Michael Baker  07:43

You bring up many interesting points. And what I keep thinking to myself is, this is a polarizing topic, but it it needs to be discussed. And I think, I think one of our problems here. And you know, not just in the political realm, but just across many different things is like we're getting to a point where we don't want to have discourse and conversations that are uncomfortable anymore. And that's really not how problems get solved. But I'm thinking to myself, like I understand, I've heard all of the discussions, I believe on both sides of the debate for the vaccine, should you do it, should you not do it. And, you know, the administration is getting ready to to put pen to paper and make their vaccine mandate, like come to life through the partment of labor, through OSHA, through their regulatory agencies, on businesses, and I'm thinking to myself, you know, another data point they're just came out was, in August 4.3 million people in August 4.3 million people left their job, that people quitting their jobs. We have supply chain issues in a big way. You mean, the port issue is significant for a host of reasons. At what point do we stop and take a breath and say you know what, maybe now's not the best time to be like putting our boot on the necks of businesses. Let's fix these problems. However we need to fix them and then we can go back to like you know, implementing an agenda. I mean, what are your What are your thoughts? I mean, they're gonna just make it worse.

Ross Marynell  09:30

The I came across a great phrase for this 4.3 million Americans quitting their jobs in August, one month. They called it the great resignation. And I think that's a very telling title, right? Because now this is the the labor component saying, I'm going to upgrade my job one way or another, and so maybe they're leaving for higher pay, maybe they're leaving to join another company that's offering a bonus. Because we know companies are increasing hourly wages, they're putting signing bonuses into packages for, you know, entry level positions. There are people who are being told to go back to in person work, and they're saying no, I'm not going back, I like working from home, I'm going to keep keep working from home, and I'm going to quit and go find another job, and they're finding them. And so employers are already pushed into a situation that they may not have ever been in before, where they're not only struggling to find talent, they're having to increase their compensation, and still struggling to find talent, because people are, there are an abundance of opportunities, we know there are an abundance of job openings. And so the tide has turned a little bit on the employer employee relationship. And it seems to me right now, the employees have the the ability to upgrade their work life, their income. And so part of it is you want people to be well compensated for the effort to their, you know, with the skills that they're bringing. But I think putting even more pressure on employers to try and find people right now is a really dangerous spot. We are short labor.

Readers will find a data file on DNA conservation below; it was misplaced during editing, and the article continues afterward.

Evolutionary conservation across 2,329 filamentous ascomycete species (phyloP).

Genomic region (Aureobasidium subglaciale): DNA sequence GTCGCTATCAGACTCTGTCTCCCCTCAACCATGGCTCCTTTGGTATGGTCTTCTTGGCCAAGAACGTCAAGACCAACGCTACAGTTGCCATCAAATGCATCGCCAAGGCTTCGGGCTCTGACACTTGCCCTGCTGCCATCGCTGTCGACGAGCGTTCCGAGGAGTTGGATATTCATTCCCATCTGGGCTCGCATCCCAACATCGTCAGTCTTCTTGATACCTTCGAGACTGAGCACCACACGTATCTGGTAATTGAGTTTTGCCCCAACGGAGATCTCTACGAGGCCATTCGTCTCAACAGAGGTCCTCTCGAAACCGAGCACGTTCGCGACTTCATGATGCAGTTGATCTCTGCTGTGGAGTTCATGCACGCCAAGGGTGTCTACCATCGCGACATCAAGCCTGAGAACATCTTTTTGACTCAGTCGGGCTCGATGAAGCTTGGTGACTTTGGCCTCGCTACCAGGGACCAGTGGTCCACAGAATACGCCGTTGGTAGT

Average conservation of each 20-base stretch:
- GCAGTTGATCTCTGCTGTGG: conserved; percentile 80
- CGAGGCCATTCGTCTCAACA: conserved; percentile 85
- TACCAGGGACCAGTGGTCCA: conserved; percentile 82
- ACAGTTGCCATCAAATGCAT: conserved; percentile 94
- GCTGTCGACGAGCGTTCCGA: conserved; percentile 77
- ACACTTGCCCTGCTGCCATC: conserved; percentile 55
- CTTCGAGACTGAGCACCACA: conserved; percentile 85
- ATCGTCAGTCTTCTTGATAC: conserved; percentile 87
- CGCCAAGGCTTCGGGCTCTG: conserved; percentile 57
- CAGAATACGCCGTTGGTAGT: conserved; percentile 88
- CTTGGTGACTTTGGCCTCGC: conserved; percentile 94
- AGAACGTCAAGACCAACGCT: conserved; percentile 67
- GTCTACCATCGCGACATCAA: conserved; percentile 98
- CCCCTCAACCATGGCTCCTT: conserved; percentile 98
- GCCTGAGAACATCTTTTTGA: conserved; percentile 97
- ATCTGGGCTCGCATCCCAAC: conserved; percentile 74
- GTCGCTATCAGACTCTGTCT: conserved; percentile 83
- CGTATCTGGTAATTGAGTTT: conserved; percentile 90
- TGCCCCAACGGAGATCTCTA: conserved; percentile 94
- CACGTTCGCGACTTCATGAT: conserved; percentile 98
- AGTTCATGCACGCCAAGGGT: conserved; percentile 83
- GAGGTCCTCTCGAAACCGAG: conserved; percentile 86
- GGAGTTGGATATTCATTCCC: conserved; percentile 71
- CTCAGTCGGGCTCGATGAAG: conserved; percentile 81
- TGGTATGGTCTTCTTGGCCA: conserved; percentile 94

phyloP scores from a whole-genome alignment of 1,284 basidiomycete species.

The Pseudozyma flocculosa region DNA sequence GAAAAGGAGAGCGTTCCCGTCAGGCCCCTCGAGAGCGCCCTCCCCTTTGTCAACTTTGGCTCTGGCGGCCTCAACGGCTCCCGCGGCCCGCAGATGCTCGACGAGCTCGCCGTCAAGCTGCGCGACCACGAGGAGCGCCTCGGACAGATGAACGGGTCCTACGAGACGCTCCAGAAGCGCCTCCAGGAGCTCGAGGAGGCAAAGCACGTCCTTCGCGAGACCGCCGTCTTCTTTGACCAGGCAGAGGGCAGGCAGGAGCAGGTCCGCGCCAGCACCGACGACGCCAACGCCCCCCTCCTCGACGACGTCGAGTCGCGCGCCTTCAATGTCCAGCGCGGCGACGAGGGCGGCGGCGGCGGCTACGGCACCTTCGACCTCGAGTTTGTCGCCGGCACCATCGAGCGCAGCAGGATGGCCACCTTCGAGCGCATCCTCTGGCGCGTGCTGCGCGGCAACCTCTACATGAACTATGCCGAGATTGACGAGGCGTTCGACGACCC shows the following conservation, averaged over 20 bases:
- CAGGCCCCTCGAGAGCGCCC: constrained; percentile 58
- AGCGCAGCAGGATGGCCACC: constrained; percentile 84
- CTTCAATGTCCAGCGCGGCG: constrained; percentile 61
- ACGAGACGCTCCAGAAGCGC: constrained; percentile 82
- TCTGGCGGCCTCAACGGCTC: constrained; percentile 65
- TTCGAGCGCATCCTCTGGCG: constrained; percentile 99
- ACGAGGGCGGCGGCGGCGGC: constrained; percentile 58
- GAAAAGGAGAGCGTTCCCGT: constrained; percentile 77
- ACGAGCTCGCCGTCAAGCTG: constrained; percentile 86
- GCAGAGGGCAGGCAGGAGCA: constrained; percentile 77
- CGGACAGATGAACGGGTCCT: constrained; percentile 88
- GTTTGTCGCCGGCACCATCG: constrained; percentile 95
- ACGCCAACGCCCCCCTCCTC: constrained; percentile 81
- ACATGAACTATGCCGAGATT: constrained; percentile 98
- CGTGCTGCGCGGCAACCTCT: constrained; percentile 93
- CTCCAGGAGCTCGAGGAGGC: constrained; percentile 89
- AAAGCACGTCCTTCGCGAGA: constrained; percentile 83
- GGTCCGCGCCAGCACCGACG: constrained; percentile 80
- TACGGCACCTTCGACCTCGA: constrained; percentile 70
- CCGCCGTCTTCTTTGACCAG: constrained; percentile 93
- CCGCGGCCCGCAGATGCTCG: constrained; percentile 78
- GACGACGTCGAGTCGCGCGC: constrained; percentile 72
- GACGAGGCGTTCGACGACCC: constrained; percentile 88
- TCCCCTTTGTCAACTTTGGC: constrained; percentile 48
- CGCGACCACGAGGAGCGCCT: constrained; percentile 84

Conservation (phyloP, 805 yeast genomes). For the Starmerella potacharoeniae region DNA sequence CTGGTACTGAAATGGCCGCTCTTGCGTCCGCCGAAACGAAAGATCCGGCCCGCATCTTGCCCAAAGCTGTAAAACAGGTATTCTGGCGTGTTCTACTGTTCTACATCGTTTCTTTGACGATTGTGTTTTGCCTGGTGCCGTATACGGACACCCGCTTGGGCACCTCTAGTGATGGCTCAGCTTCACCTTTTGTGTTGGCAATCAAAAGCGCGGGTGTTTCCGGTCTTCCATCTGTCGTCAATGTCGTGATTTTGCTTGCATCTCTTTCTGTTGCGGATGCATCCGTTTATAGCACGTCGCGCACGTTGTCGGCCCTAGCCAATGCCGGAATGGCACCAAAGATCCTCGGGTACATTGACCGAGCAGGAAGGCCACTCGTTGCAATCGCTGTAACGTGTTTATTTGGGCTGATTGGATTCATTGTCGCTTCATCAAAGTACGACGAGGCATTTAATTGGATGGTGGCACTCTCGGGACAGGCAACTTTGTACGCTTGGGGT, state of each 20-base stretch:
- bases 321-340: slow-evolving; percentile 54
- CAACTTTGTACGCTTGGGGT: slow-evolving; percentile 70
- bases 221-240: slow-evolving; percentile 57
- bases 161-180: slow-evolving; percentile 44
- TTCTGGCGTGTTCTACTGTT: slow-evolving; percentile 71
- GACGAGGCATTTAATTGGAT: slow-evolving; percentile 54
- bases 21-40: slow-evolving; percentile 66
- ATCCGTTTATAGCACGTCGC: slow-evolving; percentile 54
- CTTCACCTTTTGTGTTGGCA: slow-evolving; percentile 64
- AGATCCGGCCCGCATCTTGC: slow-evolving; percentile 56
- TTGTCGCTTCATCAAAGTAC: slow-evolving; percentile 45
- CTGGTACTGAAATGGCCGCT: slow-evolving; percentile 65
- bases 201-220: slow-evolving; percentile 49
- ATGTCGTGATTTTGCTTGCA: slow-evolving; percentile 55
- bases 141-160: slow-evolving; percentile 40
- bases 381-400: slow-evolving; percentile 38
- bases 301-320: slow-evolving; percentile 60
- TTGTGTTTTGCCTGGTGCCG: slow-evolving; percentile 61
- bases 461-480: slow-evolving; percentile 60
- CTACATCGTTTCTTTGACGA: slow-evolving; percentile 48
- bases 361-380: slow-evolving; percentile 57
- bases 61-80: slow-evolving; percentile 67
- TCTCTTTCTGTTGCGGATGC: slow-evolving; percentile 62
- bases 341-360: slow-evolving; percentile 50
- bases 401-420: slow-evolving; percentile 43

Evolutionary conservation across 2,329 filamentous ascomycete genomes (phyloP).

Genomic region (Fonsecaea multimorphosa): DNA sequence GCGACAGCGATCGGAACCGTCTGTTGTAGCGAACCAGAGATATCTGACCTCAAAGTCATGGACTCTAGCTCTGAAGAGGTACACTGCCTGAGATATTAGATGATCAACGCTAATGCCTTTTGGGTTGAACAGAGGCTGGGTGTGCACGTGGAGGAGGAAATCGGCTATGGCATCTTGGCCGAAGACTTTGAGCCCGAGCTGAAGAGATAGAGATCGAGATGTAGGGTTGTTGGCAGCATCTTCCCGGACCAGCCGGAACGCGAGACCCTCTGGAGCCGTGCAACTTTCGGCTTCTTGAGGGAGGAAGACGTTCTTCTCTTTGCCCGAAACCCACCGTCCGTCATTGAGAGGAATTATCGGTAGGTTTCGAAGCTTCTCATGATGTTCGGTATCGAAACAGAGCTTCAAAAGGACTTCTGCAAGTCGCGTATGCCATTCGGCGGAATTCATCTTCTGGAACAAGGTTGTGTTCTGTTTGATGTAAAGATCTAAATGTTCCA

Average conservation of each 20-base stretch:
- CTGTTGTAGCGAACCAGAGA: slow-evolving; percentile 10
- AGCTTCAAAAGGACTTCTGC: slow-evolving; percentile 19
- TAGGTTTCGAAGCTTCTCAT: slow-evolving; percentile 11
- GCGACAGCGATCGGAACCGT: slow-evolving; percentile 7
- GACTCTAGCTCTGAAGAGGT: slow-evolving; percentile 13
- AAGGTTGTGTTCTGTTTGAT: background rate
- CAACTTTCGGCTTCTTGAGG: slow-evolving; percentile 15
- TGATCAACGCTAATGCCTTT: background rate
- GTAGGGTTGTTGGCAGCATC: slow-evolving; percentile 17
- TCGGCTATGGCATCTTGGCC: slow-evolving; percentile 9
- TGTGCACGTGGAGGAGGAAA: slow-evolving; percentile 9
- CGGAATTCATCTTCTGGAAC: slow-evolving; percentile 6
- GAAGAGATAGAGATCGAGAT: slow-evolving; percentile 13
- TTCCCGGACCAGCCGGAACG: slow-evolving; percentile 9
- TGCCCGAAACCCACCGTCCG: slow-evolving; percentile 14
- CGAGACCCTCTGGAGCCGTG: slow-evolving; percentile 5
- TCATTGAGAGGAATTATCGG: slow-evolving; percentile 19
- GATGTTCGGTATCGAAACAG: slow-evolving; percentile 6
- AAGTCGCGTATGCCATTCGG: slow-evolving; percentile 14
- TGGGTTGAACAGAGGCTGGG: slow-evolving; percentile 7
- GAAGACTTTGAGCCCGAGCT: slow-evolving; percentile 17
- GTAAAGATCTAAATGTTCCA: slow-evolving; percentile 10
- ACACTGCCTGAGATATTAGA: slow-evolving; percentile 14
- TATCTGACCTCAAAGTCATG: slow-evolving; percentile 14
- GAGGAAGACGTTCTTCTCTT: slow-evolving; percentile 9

Michael Baker  11:14